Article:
I'm not wearing my bio-med sensors, Houston
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What can Apollo 13 astronaut Jim Lovell teach us about scientific scepticism...?
I have no idea of the real feelings of Apollo 13 astronaut Jim Lovell regarding the never-ending fusillade of continuingly contradictory scientific reports about what is and is not good for us. After all, this is a highly-trained man of science. But every time the BBC comes up with their latest effort to help modern medical science confuse, befuddle and stay funded, giving out advice that is good enough for us but often not good enough for them, here's the clip from movie history that immediately springs to mind...
Doesn't that feel liberating?
The other problem with making press releases out of research studies is how many people consider the phrase 'half-baked' to ultimately mean 'fallacious'. Creating a climate of confusion in which separate studies can directly contradict eachother even within the space of a month (one wag at BBC News's 'Have Your Say' commented that the latest declaration about small amounts of wine being harmful did not immediately effect him, since he was still drinking last month's wine, purchased back when a little wine was good for you!) not only causes paranoid anxiety in those who believe in the findings, but possibly fatal indifference in the rest of us, who have become immured to the potential value and significance of them. And God forbid we should be left to cope with only our own common sense informing the woefully inadequate fall-back philosophy that 'most things are okay in some kind of moderation'.
The cumulative effect of contradictory information about health issues is a climate of uncertainty about science in general and medical science in particular; while it may seem mean and unethical to withhold the 'tendency' of new findings, and subsequent new decrees about how we should live our lives, just because nothing has yet been proven, this does make it rather difficult to recognise any genuine breakthrough of real value - such as penicillin - when it comes along.
Additionally, the huge number of studies commissioned by bodies which have a vested interest in the outcome ('anti' or 'pro' lobby groups and organisations, as well as pharmaceutical companies and similar concerns) muddle the field for any concerted groups attempting to undertake genuinely objective scientific research.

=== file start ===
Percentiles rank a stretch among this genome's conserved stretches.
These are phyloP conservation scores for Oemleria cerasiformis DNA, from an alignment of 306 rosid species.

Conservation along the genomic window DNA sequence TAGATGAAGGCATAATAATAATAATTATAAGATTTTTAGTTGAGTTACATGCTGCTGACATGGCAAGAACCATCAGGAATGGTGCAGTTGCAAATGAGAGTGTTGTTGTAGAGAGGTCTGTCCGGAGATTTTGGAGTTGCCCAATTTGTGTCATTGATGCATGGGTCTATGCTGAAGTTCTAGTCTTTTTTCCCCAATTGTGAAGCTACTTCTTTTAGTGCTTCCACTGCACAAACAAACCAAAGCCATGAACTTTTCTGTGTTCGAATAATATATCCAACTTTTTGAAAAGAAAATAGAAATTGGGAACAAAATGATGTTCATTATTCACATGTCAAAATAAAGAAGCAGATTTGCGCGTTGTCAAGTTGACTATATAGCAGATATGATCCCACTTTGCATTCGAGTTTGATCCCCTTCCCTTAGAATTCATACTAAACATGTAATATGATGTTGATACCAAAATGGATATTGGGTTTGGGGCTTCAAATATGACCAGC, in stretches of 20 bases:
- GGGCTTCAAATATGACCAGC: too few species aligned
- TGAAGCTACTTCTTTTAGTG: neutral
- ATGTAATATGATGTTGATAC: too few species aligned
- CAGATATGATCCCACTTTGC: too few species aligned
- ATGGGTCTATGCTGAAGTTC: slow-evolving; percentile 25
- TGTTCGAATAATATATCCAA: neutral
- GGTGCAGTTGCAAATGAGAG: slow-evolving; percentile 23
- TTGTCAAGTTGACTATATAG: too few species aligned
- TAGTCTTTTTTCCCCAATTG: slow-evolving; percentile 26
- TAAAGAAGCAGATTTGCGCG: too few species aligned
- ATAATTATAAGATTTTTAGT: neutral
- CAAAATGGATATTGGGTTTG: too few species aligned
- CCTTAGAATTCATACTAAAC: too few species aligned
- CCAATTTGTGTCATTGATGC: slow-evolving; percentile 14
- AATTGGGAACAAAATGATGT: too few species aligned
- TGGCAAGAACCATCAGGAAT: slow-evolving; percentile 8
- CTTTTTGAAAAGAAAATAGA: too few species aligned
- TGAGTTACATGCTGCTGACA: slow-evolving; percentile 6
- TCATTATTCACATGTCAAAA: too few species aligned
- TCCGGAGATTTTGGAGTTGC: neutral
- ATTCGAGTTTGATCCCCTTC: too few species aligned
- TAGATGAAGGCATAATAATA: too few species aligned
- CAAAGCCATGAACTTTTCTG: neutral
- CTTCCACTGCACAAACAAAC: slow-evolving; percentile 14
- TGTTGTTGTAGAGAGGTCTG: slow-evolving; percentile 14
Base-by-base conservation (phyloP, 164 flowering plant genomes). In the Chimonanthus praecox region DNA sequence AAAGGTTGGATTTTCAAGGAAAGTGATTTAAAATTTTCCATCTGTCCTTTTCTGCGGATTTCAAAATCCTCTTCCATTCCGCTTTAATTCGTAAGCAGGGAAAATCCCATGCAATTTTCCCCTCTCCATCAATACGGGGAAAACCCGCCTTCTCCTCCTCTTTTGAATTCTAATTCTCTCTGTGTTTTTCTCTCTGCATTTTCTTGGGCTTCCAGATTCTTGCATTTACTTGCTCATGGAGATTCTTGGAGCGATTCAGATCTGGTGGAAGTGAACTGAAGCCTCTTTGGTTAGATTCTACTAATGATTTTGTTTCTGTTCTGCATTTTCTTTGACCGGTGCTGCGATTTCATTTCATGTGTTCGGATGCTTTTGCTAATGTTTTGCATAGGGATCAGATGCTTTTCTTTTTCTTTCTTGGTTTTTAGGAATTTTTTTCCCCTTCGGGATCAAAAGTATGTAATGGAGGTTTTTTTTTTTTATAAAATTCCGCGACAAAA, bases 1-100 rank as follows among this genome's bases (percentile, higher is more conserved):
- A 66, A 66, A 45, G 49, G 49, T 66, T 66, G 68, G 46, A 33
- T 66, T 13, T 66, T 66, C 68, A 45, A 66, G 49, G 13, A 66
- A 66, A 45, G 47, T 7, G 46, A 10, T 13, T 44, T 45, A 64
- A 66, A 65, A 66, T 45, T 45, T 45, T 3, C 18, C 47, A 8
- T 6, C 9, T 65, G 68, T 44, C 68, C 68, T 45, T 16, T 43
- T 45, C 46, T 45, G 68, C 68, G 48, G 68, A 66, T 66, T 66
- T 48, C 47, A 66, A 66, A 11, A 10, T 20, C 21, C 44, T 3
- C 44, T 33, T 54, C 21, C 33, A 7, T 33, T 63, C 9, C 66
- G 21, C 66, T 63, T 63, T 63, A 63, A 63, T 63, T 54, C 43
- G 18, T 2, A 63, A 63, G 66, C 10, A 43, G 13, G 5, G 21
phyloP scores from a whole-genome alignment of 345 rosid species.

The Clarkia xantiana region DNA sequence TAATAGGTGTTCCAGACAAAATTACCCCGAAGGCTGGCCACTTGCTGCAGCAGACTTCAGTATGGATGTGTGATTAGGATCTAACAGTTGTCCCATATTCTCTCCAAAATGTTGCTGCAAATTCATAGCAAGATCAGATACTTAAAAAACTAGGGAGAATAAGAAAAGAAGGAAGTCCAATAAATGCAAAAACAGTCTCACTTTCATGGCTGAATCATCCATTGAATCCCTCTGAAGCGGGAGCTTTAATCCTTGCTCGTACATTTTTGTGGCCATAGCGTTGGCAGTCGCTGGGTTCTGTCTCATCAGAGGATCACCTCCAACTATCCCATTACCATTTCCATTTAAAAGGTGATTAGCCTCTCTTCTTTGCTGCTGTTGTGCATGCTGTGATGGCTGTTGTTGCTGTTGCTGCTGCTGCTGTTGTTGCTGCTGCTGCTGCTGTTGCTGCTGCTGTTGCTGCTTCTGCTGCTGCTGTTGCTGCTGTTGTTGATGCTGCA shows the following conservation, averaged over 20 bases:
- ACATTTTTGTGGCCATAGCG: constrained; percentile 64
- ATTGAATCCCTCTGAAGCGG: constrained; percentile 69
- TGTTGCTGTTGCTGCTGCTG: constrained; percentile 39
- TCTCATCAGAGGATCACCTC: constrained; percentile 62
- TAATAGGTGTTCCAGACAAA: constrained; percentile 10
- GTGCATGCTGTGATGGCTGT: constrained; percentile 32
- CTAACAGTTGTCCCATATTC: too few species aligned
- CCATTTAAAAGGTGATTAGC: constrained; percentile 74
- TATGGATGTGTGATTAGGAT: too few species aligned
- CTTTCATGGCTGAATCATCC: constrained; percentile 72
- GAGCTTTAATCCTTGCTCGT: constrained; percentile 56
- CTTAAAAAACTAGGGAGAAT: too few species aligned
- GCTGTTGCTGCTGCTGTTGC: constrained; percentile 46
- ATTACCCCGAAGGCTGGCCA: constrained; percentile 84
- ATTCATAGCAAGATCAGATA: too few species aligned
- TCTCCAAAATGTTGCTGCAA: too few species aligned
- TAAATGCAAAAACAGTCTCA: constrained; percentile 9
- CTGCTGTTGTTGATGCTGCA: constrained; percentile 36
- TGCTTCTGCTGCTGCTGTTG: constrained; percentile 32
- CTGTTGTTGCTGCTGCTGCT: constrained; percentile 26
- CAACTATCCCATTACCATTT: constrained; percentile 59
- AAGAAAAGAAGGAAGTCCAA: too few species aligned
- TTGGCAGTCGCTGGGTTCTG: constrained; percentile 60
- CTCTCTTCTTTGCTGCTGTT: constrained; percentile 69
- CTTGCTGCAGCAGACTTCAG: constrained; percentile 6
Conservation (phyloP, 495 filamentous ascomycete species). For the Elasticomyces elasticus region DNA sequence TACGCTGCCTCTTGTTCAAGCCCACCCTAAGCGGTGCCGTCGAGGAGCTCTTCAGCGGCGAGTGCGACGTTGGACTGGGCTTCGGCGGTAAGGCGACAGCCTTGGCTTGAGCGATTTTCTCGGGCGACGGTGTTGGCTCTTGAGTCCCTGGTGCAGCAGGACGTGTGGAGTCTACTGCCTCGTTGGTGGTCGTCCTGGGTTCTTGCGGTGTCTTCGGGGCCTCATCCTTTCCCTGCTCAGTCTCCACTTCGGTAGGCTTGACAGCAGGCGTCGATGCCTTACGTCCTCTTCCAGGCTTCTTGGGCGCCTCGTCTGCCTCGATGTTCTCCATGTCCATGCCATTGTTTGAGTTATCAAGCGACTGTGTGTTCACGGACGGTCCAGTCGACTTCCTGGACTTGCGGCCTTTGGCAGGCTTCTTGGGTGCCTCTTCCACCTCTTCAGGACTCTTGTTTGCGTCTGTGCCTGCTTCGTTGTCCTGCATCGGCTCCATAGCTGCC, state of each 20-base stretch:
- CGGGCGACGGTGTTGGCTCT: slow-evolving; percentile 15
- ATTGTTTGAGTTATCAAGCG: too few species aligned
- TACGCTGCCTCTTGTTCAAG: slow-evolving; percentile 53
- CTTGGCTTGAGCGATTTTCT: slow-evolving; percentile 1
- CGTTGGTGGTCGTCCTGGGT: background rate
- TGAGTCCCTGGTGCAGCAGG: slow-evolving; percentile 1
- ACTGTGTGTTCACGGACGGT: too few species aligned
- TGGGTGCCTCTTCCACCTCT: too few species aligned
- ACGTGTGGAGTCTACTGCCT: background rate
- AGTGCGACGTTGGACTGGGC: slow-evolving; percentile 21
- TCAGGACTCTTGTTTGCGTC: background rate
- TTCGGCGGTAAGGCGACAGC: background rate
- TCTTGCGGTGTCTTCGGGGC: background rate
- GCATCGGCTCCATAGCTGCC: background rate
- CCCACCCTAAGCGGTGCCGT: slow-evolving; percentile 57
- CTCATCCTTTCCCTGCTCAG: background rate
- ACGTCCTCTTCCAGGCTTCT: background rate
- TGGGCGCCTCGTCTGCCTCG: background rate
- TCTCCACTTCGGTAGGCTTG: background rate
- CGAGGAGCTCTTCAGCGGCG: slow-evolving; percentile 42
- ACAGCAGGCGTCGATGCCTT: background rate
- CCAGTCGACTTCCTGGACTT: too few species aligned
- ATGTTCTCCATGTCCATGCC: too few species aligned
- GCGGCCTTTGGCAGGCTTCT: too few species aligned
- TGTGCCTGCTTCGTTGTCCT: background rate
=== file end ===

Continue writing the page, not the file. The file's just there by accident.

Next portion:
By way of analogy, anyone who has spent any time using a Windows operating system will have had to try very hard to try and distinguish between genuine objective research about computer security and the equally well-reported 'studies' produced by entities which have a vested interest in promoting paranoia and a climate of commercial susceptibility, such as internet security software companies and other providers of (expensive) technological solutions for unproved problems.
Likewise, the fact that each new scare-story about our lifestyle seems to have a direct commercial beneficiary depending on our response (cash-strapped governments looking to boost Sin Taxes with a public mandate, mega-corporation supermarket chains seeking to pre-empt such taxes and pocket the difference themselves, or drug companies apparently seeking to augment the market for their products) means that any truth found in such research, for a thinking and reasoning person, is practically impossible to distinguish from commercial or political propaganda.
What can you do? Alarming news is real easy to run as an attention-grabber and discussion-provoker; therefore even the outlets for such reports (and the BBC have perhaps the poorest track record of re-reporting contradictory medical studies, putatively out of some interpretation of their mandate to 'inform and educate', but arguably out of the same need for attention/funding that lies behind so many medical surveys) are so bound up in their own interests that by the time any really valuable information has filtered through, it's virtually impossible to identify - even within the context of whatever value one can assign to 'preliminary findings'.
Medical science, in my opinion, is in its iron age, psychological science in a kind of late stone age, and all these fields, and the studies which constitute their evolution, may well contribute to some wonderful science-fiction future, and to the deepening of useful human knowledge. But for where we currently are in terms of medical and scientific development, the situation is comparable to watching another single piece of the jigsaw getting released to the public every few weeks/months; none of the previous pieces seem to match it, and it's only later generations that will see the whole picture and laugh at what our speculations were of what it might have been.
No wonder then that we are inclined to 'Do a Lovell' when the latest about-turn seeks to herd us in the previous direction to last month.
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